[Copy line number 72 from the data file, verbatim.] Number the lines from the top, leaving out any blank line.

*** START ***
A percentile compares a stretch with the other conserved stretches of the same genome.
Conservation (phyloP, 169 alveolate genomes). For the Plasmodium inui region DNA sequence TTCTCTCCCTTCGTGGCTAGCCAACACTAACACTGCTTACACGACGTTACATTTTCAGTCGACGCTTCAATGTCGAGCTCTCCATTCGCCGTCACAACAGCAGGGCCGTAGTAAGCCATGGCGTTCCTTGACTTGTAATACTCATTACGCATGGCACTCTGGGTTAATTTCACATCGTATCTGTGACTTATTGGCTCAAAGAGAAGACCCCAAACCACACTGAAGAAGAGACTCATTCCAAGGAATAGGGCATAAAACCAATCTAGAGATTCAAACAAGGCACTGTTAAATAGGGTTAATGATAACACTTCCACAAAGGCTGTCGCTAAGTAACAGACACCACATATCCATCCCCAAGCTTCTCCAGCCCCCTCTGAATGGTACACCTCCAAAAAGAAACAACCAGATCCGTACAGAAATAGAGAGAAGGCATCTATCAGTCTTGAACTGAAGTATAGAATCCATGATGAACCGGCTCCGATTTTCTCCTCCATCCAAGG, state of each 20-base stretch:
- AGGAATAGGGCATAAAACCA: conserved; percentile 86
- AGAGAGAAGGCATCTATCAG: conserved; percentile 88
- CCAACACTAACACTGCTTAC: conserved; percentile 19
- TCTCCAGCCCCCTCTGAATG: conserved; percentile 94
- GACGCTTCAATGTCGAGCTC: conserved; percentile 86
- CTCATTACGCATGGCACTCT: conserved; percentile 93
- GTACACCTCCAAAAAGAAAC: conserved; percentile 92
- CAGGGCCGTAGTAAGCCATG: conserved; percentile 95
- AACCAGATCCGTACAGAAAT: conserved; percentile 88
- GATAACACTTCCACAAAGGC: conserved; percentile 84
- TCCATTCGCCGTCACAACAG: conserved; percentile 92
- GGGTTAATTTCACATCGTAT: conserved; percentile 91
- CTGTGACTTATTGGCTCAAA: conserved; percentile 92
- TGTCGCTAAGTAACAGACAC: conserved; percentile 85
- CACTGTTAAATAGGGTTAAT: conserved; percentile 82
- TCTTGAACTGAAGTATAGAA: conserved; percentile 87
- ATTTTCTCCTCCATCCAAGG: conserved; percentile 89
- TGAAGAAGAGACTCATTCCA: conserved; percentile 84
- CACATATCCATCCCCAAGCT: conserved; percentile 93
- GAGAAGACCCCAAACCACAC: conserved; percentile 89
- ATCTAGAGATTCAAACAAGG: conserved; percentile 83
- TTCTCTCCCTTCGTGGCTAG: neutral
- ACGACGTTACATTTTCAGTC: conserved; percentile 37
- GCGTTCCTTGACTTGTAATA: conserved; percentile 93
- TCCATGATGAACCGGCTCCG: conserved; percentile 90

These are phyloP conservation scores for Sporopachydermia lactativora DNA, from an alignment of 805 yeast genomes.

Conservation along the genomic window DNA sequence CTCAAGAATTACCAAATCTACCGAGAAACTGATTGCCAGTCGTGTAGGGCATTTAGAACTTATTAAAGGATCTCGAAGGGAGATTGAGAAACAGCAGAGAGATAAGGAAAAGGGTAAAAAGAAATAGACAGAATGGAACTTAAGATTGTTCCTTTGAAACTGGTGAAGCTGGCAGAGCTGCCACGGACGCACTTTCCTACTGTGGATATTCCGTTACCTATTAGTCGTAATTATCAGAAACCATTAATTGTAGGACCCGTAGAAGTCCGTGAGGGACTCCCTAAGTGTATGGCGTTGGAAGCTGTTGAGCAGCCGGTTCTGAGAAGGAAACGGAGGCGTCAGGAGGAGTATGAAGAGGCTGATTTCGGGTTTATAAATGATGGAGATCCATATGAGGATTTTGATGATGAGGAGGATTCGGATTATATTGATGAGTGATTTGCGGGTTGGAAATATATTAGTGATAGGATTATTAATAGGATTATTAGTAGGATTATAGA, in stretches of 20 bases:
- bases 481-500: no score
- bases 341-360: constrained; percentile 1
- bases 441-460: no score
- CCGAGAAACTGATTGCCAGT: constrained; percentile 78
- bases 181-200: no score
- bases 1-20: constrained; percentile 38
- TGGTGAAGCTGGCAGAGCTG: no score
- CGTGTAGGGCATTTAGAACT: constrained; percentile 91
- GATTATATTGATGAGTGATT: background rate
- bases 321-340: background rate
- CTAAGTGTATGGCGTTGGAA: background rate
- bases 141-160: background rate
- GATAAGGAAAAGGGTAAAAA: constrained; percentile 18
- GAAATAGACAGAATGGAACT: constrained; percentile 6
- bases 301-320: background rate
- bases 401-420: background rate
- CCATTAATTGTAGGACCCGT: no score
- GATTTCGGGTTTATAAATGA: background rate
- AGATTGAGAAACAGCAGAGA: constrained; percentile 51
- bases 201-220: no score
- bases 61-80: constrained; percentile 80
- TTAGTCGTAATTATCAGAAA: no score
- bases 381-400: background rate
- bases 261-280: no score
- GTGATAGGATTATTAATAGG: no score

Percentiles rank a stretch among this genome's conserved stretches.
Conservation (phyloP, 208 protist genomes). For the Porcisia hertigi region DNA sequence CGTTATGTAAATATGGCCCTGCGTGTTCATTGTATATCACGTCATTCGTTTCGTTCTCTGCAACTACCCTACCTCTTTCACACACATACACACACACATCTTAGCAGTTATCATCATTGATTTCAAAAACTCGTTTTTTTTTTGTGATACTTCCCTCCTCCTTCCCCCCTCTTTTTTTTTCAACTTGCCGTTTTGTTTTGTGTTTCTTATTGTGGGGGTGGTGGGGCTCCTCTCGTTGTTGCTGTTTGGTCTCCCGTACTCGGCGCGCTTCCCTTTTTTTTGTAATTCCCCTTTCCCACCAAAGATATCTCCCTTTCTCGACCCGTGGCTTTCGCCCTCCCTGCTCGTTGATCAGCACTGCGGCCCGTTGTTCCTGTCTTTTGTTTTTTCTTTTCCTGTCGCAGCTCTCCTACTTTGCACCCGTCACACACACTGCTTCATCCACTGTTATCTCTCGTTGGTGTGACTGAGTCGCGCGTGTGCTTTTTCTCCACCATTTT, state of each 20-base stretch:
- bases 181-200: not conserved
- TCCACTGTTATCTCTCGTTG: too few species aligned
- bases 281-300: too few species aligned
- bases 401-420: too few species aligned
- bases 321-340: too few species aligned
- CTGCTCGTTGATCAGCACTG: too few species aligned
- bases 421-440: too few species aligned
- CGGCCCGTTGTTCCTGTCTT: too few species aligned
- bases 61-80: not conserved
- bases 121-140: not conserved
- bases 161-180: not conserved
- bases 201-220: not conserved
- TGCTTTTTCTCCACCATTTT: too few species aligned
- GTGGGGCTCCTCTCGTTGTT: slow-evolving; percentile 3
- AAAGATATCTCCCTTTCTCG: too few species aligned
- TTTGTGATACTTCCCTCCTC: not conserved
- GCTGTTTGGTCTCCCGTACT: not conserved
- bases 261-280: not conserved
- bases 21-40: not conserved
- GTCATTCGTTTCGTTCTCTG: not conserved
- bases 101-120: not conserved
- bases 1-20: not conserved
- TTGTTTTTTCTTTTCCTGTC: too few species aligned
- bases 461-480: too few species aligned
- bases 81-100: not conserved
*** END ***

- TTTGTGATACTTCCCTCCTC: not conserved